Separated asylum-seeking family silent because of circumstances

This article appears in the Families Separated at the Border feature series. View the full series.

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Michael Avenatti, a prominent New York attorney, addresses the press July 11 outside the Cayuga House for Children in East Harlem, New York. (NCR photo/Peter Feuerherd)

New York — Beneath the rumble of passing commuter trains, the New Sanctuary Coalition, an immigrants' rights group, held a press conference outside the Cayuga House for Children in East Harlem July 11. Scores of media representatives spilled over the sidewalk ready to hear the story of Hector, a Honduran immigrant with two daughters living at the Cayuga House. The daughters were sent to New York as a result of the Trump administration's zero-tolerance policy.

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Hector was unable to gain permission from Immigration and Customs Enforcement (ICE) to travel from Texas, where he is being monitored via an electronic ankle bracelet after formally seeking asylum when he arrived in the U.S. in January. Hector made the asylum claim that his family, including his wife and three daughters ages 14, 9 and 5, needed to leave Honduras to escape gang violence.

The family, identified only by first names, has been split apart. Hector arrived in the U.S. with his oldest daughter, who remains with him in Texas. His wife, Denise, came to the country in June with their other two daughters, after the implementation of the zero-tolerance policy. Denise was detained in Texas while the couple's two younger daughters were sent to New York via bus.

Hector's non-appearance proved a backdrop to the press conference, as political and religious representatives blasted the Trump administration policies. They described the refusal to allow Hector to come to New York to speak and meet with his daughters as another indication of the government's continuing callousness towards immigrant families.

"Jesus was a refugee," said New York Assemblyman Michael Blake, a Democrat representing the Bronx. He said that as an elected official, he has been turned away from childcare facilities in his district that are being used to house the separated children.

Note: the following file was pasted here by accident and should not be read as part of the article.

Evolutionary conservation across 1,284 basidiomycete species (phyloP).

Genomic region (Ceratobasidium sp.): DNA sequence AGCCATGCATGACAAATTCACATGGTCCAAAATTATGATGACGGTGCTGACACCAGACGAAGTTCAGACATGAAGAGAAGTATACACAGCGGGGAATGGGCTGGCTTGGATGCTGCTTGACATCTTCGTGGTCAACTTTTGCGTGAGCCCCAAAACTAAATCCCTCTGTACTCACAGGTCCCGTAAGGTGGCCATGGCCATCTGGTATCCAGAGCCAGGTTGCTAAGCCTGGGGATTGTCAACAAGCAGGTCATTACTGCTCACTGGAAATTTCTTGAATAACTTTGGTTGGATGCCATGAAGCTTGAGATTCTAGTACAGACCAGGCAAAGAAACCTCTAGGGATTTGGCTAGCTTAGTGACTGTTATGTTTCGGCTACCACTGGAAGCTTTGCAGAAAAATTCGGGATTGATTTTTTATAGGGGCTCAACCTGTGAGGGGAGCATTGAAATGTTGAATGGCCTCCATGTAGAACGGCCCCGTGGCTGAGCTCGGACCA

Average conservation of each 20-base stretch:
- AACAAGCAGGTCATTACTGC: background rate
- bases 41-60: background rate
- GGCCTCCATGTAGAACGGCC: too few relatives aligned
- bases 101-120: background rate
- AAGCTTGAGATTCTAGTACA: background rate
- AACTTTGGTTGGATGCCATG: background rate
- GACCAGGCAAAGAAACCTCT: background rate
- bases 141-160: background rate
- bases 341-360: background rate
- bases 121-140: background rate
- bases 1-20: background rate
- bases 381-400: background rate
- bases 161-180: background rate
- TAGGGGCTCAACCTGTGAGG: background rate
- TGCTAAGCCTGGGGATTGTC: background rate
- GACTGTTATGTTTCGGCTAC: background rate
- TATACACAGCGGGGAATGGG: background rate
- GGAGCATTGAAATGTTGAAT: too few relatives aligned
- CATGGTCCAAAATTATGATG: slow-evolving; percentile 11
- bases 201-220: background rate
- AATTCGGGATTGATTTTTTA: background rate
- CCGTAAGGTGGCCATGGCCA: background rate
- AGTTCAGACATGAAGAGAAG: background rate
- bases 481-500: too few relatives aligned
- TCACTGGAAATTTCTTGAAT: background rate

"They have no plan to bring these families together," he said, noting that the federal government has been unable to unite all the separated families despite an order from U.S. District Judge Dana Sabraw, based in San Diego.

Other speakers at the press conference cited the wide-ranging religious support for the migrant families, including representatives of Jews, Christians and Muslims. The Sisters of Charity of New York were also listed as a supporting group, but no representative of the archdiocese spoke. Speakers also called for the abolition of ICE.

Among those addressing the press was Michael Avenatti, an attorney and regular fixture on television news programs. Avenatti is representing Denise and her two younger daughters, who he visited after speaking to the press.

As he does regularly on television cable news, Avenatti was in full attack mode against President Donald Trump.

"For months, this cruel and unusual president has been holding families hostage in the cause of politics," he said. Hector is one of those victims, said Avenatti.

He urged white males, who voted in large numbers for Trump, to reject the policies separating children from their parents. He said that the success of the Trump administration depends upon "convincing people who look like me that their continued success" depends upon a harsh immigration policy. White men, he said, need to learn "that these are our people, too."

It was only a week ago, said Avenatti, that the parents, Hector and Denise, were told the whereabouts of their two youngest children. He said that the girls are among 600 children under the care at the Cayuga House for Children with plans to expand to housing 900 children. Many are now in foster care. Most apparently made the trip to New York via bus from Texas.

"The administration stripped them [immigrant parents] of their children with no plan," said Avenatti.

[Peter Feuerherd is a correspondent for NCR's Field Hospital series on parish life and is a professor of journalism at St. John's University, New York.]


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